Reports of Cases Argued and Determined in the Supreme Court And, at Law, in the Court of Errors and Appeals of the State of New Jersey (Volume, Volume 59
General Books LLC, 2010 - 448 pages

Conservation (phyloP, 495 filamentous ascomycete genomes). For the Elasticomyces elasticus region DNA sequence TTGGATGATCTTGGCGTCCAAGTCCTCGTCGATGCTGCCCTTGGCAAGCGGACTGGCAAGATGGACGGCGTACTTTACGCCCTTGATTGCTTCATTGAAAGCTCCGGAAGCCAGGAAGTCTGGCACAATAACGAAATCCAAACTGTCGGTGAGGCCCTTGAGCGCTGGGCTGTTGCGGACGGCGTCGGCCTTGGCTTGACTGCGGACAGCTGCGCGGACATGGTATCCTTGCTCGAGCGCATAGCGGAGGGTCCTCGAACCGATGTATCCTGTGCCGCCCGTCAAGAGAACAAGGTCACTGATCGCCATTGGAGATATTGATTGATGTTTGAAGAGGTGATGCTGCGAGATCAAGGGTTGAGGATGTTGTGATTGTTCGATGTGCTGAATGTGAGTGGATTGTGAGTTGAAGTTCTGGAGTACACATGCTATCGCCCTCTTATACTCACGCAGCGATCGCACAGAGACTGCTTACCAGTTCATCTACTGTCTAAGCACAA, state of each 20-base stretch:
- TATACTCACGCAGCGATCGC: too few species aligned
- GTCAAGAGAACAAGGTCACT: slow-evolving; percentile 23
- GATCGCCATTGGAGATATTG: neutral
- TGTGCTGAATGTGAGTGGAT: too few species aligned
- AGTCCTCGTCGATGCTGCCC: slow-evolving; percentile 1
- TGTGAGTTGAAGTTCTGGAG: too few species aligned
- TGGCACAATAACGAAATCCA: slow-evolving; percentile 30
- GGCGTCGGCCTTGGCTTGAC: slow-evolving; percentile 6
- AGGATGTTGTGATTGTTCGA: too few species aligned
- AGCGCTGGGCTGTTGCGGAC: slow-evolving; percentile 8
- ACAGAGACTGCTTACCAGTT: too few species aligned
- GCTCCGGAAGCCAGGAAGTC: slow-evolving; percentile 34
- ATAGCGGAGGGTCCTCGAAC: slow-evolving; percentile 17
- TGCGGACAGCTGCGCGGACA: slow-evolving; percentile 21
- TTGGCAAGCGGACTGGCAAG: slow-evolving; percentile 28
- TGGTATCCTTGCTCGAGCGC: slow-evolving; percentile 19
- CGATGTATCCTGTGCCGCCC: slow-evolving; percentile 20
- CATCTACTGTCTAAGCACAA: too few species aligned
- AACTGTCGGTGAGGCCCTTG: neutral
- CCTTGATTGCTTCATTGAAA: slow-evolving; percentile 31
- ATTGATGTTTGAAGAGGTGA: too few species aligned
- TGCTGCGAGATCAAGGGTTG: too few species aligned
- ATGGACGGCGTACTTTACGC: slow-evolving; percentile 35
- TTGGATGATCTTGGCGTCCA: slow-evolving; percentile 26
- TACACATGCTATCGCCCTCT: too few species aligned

This historic book may have numerous typos and missing text. Purchasers can download a free scanned copy of the original book (without typos) from the publisher. Not indexed. Not illustrated. 1897. Excerpt: ... SO Vroom. Parks v. State. bidding on the property, that money had been lost there the night before. The substance of this inquiry first appears on the crossexamination of the state's witness, Meyers; the subsequent prosecution of it occurs in the defence offered by Parks, and there is no force in any suggestion of defect as to time or method in the putting of this question. As already observed, the defendant Parks was not in possession of the premises at the time the offence is charged to have been committed by him, but he was an intending, or at least a possible, purchaser, and as such of course had an interest in the character and repute of the house. If it could be shown that he closed his eyes to the circumstances or suffered in silence the doing of wrongful acts there, an inference of participation might be drawn by the jury on this trial. If, on the other hand, it could be shown that he denounced the conduct of the occupants to themselves, or that he complained of the guilty acts to the authorities of the borough, that, too, would certainly be proper matter for the consideration of the jury, who had a right to hear what he said or did, and to form their own conclusions upon the good faith and sufficiency of his objections and efforts. That they might do this fairly to both parties to the inquiry, it was proper and necessary that they should be told just what the defendant did and said before the officers of the law had interfered. An actual complaint made to the chief police official of the locality is more than a declaration of feigned or real sentiment; it is an act, and the full significance of it can only be ascertained by an acquaintance with its terms. A mere statement that complaint was made "concerning these premises" is not enough. The jury...
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